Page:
THE READER has been out for over a month now, so I presume it’s safe to talk about it without it “ruining” it for everybody else. It’s one of those movies that in order to talk about it with any depth, you need to raise and discuss crucial plot developments that might be better left unrevealed to first-time viewers. So, please consider this entire column a “SPOILER ALERT.”
THE READER was the big surprise the day the Academy Award nominations were announced, winning nods for Best Picture, Best Director, Best Actress, Best Adapted Screenplay, and Best Cinematography. Aside from Kate Winslet’s bravura performance, the film hadn’t been garnering a lot of love this awards season, so the Oscar attention raised a few eyebrows. One of the prevailing suspicions is that Academy voters have an inordinate interest in all things Holocaust-related, but then why didn’t DEFIANCE score better with the Oscar voters too? With its British roots (Director Stephen Daldry is English and Winslet Australian),THE READER may have captured a rare coalition – Jewish and Anglophile voters.
But whatever the reason for its Oscar success, THE READER certainly merits serious critical consideration. Based on an award-winning German novel, this movie grapples with issues of great moral complexity and is anchored by an astonishing performance from Kate Winslet. But for all its thematic and dramatic heft, THE READER turns on an implausability that I can’t quite get past.
But first, let’s look at that moral complexity. A few years after a torrid love affair as a 15-year-old with a 36-year-old Hanna Schmitz (Kate Winslet), Michael Berg (David Kross) finds himself in law school studying Karl Jasper’s THE QUESTION OF GERMAN GUILT. His prof points out that while there were 8,000 guards at Auschwitz, only 19 were ever convicted, and only 6 of them of murder. Can this be justice? Is this selective prosecution or random, arbitrary prosecution? Societies, the prof points out, think they’re grounded in morality whereas in reality they’re grounded in law. If, as one student points out, every German “knew” what was happening to the Jews during the war, is the prosecution of a handful of the guards anything more than a diversion? It may be that all Germans are “morally” responsible for the crimes of World War Two, but it’s the guards on trial who are being made “legally” responsible.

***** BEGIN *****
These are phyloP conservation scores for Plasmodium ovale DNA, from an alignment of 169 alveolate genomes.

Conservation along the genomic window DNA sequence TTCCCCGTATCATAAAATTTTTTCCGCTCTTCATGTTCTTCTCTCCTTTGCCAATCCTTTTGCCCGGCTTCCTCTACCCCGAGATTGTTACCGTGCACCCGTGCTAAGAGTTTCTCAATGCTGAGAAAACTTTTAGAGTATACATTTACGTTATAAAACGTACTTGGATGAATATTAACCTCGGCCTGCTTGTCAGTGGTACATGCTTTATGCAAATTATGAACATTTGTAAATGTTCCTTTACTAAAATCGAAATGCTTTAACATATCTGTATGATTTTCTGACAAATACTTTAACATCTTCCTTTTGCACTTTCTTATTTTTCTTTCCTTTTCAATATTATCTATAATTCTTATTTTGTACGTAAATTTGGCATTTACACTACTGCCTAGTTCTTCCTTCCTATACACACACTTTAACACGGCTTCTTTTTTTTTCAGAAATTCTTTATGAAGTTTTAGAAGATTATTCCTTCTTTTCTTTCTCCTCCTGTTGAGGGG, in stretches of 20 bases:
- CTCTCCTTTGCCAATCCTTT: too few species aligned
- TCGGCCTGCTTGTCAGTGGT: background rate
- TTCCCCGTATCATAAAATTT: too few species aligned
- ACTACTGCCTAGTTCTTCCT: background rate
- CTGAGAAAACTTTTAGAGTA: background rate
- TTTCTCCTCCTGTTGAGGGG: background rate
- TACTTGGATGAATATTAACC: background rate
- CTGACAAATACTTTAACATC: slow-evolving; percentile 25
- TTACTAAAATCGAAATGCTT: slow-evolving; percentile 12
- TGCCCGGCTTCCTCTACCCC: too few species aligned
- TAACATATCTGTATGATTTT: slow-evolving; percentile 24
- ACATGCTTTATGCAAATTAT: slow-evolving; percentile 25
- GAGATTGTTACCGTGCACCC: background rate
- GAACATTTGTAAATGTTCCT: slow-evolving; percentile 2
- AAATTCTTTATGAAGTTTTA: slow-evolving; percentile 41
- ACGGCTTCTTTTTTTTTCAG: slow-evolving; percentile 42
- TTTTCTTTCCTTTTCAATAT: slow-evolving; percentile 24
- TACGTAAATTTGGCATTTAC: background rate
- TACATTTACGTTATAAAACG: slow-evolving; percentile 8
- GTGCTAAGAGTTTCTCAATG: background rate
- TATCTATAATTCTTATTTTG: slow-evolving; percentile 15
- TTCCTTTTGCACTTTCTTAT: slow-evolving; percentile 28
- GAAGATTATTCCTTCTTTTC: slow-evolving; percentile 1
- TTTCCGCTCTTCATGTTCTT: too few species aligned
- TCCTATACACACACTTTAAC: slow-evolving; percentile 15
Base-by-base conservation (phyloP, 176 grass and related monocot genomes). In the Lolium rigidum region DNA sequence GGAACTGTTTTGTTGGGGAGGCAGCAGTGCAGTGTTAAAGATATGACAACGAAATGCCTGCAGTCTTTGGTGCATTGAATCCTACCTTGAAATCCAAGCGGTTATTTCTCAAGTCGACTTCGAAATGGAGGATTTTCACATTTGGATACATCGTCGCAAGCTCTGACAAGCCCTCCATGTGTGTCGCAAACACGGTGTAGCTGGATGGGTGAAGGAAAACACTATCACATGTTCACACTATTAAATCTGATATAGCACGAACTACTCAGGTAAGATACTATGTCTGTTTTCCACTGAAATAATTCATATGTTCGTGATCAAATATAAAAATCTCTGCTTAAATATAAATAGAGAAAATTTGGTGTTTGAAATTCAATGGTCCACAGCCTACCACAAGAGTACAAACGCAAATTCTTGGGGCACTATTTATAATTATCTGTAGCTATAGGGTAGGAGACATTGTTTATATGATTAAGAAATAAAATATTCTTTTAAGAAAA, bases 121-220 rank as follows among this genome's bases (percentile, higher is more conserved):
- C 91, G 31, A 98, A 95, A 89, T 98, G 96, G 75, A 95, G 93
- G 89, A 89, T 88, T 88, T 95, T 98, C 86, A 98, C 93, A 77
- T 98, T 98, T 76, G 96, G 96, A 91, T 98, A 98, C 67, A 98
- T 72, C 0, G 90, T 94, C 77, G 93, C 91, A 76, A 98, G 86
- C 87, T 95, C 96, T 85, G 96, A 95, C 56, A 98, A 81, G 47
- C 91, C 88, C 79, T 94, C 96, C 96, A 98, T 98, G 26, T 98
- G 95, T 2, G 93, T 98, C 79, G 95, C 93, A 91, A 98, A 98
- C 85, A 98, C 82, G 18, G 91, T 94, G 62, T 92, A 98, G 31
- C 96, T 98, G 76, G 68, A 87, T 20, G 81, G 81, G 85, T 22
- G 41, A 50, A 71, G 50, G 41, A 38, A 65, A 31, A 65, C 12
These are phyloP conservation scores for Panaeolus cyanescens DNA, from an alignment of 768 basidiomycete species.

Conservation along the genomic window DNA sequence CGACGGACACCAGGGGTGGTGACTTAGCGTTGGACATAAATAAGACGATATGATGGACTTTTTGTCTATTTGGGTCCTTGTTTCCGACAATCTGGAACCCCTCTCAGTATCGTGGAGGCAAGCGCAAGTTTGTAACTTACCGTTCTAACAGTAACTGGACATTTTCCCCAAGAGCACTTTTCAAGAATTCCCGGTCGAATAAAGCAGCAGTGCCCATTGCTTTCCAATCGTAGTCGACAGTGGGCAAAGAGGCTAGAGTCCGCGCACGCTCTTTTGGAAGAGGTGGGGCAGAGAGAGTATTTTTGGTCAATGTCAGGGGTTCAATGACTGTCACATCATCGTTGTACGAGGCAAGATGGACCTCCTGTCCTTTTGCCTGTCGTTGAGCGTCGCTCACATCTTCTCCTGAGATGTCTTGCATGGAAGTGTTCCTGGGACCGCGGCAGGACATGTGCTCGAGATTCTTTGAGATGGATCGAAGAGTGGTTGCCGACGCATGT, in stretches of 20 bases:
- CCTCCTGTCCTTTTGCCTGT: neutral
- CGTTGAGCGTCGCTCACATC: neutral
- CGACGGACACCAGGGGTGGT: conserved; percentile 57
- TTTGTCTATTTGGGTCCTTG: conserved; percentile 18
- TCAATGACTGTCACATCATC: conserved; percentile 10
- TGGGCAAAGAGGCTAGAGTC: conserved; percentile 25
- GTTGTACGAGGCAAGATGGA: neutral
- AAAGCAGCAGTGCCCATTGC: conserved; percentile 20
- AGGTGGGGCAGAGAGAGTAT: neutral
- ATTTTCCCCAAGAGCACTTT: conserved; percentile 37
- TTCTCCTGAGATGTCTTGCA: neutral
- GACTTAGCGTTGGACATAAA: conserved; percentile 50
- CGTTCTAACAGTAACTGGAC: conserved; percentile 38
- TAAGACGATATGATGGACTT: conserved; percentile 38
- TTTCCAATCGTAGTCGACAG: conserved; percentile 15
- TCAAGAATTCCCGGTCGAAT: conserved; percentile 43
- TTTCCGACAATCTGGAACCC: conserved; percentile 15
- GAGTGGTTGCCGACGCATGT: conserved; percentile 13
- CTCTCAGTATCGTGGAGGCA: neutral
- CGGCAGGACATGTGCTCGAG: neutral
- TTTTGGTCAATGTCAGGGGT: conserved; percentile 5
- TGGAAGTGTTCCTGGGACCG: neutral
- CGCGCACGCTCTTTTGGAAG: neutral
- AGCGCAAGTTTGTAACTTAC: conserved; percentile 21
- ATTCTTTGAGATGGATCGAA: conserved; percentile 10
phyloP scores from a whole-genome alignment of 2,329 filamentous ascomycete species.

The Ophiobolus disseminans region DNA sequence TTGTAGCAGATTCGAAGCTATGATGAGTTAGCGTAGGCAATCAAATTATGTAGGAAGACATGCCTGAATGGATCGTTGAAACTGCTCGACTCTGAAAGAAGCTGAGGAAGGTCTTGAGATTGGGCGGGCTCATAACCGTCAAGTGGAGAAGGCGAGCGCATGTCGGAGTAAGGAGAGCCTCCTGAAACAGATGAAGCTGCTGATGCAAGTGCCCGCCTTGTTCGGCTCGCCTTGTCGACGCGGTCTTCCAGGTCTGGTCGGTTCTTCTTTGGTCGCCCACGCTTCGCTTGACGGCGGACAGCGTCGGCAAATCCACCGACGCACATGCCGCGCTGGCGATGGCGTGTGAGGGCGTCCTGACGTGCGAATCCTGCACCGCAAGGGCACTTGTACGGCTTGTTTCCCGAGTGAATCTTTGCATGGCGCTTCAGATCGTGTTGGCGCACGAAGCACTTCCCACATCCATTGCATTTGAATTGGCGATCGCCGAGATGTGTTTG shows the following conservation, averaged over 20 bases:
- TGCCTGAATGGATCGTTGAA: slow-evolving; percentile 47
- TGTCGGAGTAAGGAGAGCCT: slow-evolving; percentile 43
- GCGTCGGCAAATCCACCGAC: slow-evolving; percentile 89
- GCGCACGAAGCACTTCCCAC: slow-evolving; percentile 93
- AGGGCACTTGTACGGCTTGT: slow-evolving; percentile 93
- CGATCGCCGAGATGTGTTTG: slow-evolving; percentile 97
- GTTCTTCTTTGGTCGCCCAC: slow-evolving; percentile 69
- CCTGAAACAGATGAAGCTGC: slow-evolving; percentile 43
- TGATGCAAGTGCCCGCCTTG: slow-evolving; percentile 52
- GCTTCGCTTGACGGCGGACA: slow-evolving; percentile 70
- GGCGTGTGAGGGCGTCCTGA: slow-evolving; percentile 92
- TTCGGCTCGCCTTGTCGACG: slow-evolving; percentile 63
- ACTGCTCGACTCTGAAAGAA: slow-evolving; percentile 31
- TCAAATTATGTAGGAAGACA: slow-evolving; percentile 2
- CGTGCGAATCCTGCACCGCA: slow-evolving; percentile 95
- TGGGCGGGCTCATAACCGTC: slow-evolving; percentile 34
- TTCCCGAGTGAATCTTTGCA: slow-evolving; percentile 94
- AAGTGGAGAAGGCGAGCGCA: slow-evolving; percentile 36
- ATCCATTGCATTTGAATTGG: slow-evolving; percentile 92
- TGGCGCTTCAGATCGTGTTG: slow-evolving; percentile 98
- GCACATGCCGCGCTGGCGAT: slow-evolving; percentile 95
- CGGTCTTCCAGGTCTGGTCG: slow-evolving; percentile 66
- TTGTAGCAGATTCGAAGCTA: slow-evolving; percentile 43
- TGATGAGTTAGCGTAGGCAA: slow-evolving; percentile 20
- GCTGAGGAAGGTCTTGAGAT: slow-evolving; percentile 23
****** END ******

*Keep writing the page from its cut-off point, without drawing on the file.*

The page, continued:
These issues become much more personal to Michael when Hanna becomes one of those on trial. Initially horrified at Hanna’s Nazi past, Michael struggles with his own obligation to reveal some exculpatory evidence that would significantly mitigate her punishment. His law prof tells him he has a moral obligation to the court and to Hanna to reveal what he knows but he feels a competing obligation to Hanna to preserve her secret. In the end he keeps his (and her) secret to himself, consequences be damned. Those consequences end up being a lifetime in prison for Hanna and a lifelong inability to relate to others for Michael. It’s never explained why Michael decides to clam up but his own shame in the affair clearly plays a role. Telling the truth would force him to reveal his own embarrassing involvement with a Nazi guard, and, given his own conflicted emotions about the matter, his decision to keep quiet at least makes some sense.
What makes less sense are Hanna’s actions. We are asked to believe that a woman would rather be dubbed a “Nazi whore” and given a life sentence than admit she can’t read or write. I just don’t buy it. Now I’m not trying to minimize the sense of shame one might feel over being illiterate, but this really strains credulity. As a result, her decision comes off more as a cheap literary device rather than as a true character-revealing action. And since the entire movie turns on this one crucial act, it’s not easily discounted as a minor flaw.
Interestingly, Hanna has an overwhelming shame over her illiteracy and yet seems to feel absolutely no shame over her concentration camp duties where she handpicked hundreds, if not thousands, of Jews for execution. As she reiterates time and again at her war crimes trial, she had a job to do and that was that. Asked why she didn’t open the doors of a burning church that held hundreds of Jews inside, Hanna earnestly and matter-of-factly says there would have been chaos if she had. After all, she was “responsible” for them. Hanna is so blinded by her supposed duties, she has lost all sense of right and wrong. And without that, shame is hard to come by. Personal shame she understands, collective shame apparently not.
Collective shame may be the overriding emotion in post-war Germany. If Michael represents the new Germany and Hanna pre-war Germany, it’s clear Michael must come to terms with his involvement with Hanna in order to move forward. Twenty years later, Michael finally does just that. As his prof tells him at one point, if people like you don’t learn from people like me, then what the hell is the point?